Because they already know it and most often for that reason don’t believe it.
Anyway, this just in:
Last week, I wrote about how scientists and their advocates overreact to surveys showing widespread American skepticism of evolution and the Big Bang. Thanks to former TAC intern Robert Long, yesterday I encountered Dan Kahan at Yale’s Cultural Cognition Project detailing the evidence of how certain beliefs about science are absolutely more reflective of cultural identity than scientific knowledge.
While his primary focus is climate change, Kahan takes up evolution as a similar issue, and finds:
if you think the proportion of survey respondents who say they “believe in evolution” is an indicator of the quality of the science education that people are receiving in the U.S., you are misinformed.
Do you know what the correlation is between saying “I believe in evolution” and possessing even a basic understanding of “natural selection,” “random mutation,” and “genetic variance”—the core elements of the modern synthesis in evolutionary science?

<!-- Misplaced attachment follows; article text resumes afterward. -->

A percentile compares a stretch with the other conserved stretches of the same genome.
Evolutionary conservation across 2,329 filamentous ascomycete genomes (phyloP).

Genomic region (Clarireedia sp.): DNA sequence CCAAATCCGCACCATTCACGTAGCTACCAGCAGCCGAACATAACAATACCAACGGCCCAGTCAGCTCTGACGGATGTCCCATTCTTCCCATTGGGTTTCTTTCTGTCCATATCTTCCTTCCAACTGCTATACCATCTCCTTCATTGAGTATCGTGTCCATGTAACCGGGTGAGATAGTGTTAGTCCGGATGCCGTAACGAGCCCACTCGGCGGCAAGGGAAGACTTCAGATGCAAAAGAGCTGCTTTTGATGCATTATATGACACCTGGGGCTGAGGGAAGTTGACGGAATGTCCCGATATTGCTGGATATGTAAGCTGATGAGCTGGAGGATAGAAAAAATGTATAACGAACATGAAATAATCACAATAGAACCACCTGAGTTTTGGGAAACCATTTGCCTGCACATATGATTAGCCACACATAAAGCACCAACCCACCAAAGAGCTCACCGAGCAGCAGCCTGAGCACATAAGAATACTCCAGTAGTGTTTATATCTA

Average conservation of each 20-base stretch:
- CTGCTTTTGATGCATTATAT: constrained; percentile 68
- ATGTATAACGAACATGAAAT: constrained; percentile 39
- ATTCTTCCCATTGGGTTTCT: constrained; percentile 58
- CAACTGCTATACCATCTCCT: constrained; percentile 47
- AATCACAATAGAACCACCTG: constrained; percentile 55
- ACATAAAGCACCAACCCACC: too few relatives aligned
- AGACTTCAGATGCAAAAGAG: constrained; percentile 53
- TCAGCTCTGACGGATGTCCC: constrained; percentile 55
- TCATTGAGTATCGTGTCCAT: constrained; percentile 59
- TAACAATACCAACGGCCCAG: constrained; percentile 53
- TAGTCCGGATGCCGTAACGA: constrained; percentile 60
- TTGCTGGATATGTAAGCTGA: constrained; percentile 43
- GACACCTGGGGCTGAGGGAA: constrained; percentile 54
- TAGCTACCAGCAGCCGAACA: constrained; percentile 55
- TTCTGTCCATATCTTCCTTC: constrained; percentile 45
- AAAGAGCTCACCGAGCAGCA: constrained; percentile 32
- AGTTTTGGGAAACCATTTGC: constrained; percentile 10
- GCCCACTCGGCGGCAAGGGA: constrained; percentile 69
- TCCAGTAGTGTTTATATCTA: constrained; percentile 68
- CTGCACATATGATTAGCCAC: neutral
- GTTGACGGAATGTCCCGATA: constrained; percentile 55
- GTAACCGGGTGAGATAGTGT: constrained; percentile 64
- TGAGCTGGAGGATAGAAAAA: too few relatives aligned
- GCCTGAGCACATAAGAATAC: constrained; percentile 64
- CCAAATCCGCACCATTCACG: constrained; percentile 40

Those who say they “do believe” are no more likely to be able to give a high-school biology-exam-quality account of how evolution works than those who say they “don’t.”
In fact, he recounts that the National Science Foundation recently proposed removing the true/false evolution question from its survey of scientific knowledge altogether, because they found “giving the correct answer to that question doesn’t cohere with giving the right answer to the other questions in NSF’s science-literacy inventory.” As Kahan continues, “What that tells you, if you understand test-question validity, is that the evolution item isn’t measuring the same thing as the other science-literacy items.” More.
All the government money shovelled out to indoctrinate people in Darwinism will really do is enrich Darwin lobby pressure groups and the behemoth textbook publishers they are co-dependent with. If that’s how taxpayers and donors want to spend it …
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